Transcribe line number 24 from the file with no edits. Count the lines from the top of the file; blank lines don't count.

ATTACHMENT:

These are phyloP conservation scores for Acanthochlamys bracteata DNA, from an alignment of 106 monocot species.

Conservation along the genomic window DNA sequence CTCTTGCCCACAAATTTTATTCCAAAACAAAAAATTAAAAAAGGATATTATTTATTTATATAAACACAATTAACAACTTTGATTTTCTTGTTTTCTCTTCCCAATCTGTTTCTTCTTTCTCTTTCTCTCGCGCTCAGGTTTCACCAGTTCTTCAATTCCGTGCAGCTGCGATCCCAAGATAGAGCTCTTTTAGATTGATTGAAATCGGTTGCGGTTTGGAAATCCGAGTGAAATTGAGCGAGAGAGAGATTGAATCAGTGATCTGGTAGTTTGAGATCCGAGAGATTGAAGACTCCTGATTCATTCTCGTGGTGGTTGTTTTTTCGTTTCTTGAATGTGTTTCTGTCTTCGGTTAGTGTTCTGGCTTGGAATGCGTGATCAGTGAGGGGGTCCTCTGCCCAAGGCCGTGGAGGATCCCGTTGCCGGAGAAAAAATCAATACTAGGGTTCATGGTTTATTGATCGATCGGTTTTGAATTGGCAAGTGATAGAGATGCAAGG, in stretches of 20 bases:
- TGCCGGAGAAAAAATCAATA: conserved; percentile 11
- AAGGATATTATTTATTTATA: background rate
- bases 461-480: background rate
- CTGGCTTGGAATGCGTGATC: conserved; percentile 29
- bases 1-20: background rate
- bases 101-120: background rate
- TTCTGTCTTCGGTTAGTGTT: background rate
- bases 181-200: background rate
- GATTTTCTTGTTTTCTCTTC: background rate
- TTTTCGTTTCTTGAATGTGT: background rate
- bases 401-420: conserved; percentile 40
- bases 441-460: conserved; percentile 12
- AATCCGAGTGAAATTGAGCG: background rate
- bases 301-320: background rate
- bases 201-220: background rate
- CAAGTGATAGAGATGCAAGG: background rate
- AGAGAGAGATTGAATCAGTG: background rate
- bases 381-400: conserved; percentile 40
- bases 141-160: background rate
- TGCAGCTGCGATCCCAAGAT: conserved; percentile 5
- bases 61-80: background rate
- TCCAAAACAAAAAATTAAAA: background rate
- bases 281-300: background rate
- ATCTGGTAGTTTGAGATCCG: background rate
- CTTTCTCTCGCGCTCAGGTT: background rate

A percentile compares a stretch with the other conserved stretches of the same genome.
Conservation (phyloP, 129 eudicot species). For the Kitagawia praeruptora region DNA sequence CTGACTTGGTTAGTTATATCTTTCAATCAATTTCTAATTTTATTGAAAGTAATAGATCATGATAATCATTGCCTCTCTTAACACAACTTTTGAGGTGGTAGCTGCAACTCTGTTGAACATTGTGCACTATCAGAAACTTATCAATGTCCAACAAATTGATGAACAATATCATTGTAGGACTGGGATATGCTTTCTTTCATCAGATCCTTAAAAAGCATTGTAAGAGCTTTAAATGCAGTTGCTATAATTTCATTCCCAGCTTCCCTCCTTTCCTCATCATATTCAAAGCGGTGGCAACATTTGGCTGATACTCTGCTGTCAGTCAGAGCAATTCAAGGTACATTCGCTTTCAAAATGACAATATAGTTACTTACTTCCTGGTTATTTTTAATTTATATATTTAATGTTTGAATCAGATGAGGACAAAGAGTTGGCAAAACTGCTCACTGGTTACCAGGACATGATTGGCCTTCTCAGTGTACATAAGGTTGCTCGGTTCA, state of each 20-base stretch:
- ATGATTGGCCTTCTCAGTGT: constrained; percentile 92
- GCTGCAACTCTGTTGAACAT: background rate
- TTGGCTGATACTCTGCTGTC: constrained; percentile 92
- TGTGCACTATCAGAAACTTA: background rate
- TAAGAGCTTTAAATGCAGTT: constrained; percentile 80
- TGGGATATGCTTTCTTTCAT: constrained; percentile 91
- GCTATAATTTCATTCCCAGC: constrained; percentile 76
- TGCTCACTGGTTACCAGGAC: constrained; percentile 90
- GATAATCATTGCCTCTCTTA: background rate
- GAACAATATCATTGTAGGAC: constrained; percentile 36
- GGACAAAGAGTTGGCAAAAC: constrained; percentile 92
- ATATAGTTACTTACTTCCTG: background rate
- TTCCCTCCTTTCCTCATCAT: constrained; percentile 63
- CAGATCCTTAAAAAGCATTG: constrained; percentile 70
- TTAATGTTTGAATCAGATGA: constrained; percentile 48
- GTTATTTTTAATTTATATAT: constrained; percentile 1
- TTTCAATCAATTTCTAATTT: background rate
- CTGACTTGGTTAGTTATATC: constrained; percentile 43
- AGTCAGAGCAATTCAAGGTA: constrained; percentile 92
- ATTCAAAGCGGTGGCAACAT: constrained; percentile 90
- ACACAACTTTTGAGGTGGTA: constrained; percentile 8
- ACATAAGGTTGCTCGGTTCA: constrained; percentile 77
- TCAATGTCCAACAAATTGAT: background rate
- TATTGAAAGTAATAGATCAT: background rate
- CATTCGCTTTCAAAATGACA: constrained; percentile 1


- TCCAAAACAAAAAATTAAAA: background rate